Back pain is a common complaint for many. Individuals suffering from back pain may find themselves having difficulty moving, sleeping, or participating in their daily activities. Back pain can affect anyone at any age.
In some cases, the source of back pain can be identified. It may be a result of an injury or strenuous activity. Sometimes it may be a result of an underlying medical condition or disease.
Unfortunately for others, there are rare occasions where the pain experienced in the lower back may not have an easily identifiable source. The pain may come as a sudden onset and prove frustrating as you try and figure out how to treat it.
The muscles in your back and your spine support the majority of your body’s weight. The muscles, connecting tissue, and nerves are used in everyday movements like walking, standing, and sitting.
Lower back pain can be a symptom of several different conditions. Before you figure out how to treat lower back pain, you need a doctor to examine you and diagnose your pain.
A doctor (usually a pain management specialist) will evaluate your physical ability to stand and walk, and discuss your pain history. They will review with you any injuries you may have experienced (recent or older) and determine if it is a contributing factor to your lower back pain. They will also evaluate the over state of your health and review if any medical conditions that may exist.
Your doctor may require specific tests to better determine how to get rid of your lower back pain.
Some of these tests may be:
X-Ray’s: An x-ray will show the alignment of your bone structure and reveal any broken bones or arthritis that may be contributing to your lower back pain.
CT & MRI Scans: These scans generate images that can reveal discs that may be herniated or any muscle or tissue complications.
Nerve Studies: The most common nerve study, electromyography (EMG) will measure the electrical impulse that the nerves can produce when responding to muscles. This test can determine if there is any nerve compression caused by herniated discs.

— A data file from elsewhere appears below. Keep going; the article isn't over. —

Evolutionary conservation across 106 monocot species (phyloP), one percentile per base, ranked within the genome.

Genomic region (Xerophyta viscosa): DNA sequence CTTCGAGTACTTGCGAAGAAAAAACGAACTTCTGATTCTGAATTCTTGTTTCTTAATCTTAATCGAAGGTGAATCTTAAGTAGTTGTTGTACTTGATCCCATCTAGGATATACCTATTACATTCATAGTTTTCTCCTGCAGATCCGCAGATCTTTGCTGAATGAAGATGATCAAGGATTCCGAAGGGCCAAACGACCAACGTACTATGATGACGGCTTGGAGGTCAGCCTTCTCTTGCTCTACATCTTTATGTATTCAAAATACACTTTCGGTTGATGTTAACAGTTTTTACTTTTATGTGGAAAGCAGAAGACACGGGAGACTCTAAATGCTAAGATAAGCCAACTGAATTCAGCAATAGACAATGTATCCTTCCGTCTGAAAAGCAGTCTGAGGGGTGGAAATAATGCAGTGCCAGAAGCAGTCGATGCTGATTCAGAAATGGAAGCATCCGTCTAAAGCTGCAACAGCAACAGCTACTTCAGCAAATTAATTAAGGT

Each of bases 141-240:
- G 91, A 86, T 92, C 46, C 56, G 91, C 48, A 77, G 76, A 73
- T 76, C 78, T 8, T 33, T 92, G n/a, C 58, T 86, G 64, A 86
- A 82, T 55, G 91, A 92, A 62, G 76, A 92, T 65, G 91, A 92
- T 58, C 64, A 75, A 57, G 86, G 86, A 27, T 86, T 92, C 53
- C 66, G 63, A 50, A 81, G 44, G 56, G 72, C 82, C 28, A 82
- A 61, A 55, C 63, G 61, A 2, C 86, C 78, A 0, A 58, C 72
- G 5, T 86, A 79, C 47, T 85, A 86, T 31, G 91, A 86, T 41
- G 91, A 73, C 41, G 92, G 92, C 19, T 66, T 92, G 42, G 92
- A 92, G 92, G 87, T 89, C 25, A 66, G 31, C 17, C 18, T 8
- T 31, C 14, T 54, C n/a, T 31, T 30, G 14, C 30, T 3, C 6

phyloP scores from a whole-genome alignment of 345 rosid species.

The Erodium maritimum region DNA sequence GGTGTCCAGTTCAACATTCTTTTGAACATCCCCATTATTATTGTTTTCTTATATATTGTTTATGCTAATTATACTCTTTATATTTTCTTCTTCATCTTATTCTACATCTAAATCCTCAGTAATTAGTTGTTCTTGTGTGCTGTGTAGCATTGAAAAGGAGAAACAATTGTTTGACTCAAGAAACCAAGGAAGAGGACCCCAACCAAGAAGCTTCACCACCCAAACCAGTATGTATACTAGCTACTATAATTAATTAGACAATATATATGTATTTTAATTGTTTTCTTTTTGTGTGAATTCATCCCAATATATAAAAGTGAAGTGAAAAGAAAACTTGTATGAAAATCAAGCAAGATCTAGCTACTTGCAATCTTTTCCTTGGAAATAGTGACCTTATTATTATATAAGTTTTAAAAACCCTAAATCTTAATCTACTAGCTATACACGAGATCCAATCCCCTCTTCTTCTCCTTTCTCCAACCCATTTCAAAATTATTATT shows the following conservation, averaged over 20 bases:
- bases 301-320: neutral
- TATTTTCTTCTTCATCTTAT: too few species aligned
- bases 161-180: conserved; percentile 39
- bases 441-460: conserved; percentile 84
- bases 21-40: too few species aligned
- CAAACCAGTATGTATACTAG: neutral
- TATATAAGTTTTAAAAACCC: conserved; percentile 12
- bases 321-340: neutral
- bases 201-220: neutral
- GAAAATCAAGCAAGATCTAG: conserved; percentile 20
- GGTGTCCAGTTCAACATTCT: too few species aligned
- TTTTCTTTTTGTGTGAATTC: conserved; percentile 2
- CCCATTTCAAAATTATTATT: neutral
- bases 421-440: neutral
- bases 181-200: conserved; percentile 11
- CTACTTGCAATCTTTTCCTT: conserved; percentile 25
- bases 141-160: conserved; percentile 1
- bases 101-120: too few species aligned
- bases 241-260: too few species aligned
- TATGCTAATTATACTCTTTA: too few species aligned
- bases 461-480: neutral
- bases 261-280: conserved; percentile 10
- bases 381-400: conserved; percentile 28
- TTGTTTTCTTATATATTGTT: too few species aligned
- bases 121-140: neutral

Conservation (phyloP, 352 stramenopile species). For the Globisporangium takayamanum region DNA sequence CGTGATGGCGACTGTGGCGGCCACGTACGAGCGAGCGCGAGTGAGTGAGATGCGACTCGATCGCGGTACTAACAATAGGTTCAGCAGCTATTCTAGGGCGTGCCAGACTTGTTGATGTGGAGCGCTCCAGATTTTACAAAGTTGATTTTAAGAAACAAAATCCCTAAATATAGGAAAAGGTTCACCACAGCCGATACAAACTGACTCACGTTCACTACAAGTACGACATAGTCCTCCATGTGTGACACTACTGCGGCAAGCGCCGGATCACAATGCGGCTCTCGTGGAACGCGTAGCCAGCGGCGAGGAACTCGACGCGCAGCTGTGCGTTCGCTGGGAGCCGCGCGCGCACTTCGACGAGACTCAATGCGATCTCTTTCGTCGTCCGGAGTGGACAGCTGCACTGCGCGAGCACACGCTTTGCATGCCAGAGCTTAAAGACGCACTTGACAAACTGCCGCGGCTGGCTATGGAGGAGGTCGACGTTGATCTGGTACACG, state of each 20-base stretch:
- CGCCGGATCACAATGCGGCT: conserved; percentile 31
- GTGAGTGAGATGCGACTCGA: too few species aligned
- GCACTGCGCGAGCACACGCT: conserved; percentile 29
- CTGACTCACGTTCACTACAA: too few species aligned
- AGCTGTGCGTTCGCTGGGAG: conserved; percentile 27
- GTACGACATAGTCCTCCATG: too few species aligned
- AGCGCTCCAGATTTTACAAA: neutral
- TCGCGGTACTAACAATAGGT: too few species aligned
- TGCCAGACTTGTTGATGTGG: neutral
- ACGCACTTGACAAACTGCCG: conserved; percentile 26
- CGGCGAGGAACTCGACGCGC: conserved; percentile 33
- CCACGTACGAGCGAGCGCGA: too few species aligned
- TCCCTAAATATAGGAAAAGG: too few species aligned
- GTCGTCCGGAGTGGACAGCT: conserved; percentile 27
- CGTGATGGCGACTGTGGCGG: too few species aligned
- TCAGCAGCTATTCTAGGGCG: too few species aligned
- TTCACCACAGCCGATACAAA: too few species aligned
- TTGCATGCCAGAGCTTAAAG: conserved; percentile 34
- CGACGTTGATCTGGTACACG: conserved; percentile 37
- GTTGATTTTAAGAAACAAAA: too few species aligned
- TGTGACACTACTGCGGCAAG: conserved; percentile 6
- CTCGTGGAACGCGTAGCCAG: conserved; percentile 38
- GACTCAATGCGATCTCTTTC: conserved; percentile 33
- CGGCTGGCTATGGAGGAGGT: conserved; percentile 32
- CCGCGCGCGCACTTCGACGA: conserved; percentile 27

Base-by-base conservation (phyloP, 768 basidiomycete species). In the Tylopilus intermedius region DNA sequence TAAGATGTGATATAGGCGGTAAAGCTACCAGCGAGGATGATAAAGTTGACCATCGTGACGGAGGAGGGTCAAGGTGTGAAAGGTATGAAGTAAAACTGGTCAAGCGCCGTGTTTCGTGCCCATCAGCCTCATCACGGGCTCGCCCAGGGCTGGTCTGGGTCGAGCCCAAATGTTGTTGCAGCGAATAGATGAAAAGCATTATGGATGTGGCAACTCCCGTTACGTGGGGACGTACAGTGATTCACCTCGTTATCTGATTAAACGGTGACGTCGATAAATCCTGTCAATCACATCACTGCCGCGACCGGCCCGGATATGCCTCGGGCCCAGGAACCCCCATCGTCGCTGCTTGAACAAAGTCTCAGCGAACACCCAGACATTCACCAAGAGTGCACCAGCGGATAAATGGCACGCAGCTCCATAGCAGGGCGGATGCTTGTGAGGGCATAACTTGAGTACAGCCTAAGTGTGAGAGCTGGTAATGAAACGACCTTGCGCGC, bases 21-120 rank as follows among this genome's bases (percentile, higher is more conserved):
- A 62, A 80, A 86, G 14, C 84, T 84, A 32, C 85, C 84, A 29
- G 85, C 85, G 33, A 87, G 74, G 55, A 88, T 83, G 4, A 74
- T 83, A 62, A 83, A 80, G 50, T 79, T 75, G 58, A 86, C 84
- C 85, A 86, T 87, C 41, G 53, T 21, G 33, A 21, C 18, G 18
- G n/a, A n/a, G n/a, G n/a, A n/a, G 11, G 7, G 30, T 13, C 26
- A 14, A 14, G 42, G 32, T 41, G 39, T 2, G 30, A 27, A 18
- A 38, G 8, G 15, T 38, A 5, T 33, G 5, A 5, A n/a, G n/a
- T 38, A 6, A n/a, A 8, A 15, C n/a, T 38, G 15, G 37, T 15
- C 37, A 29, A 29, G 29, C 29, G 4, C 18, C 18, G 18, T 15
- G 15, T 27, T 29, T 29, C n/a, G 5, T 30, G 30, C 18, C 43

Blood Tests: An invaluable test, examinations of your blood can determine if there is an infection or another underlying medical condition that may be causing the lower back pain.
If you are suffering from back pain, you may be looking for a treatment that can help. There are several treatment methods you can pursue. Most lower back pain can be relieved with home remedies. If the pain does not subside you may need further medical intervention.
How To Treat Lower Back Pain
If you are looking to treat your lower back pain at home some of the following remedies may be helpful.
Stretching: Gentle stretching can help stabilize your spine. Stretching can also help prevent muscle imbalances. Slowly held positions and movements can help relieve pain symptoms. Stretching activities like yoga assist in building strength and relieving the knotted muscles causing pain.
Better Sleep: While lower back pain can hinder restful sleep, attempting to improve your sleeping conditions can have a beneficial impact on your lower back pain. Poor sleeping positions can exacerbate lower back pain. Lying on your side with a pillow between your knees can help keep the spine in a neutral position, relieving the strain placed on your back.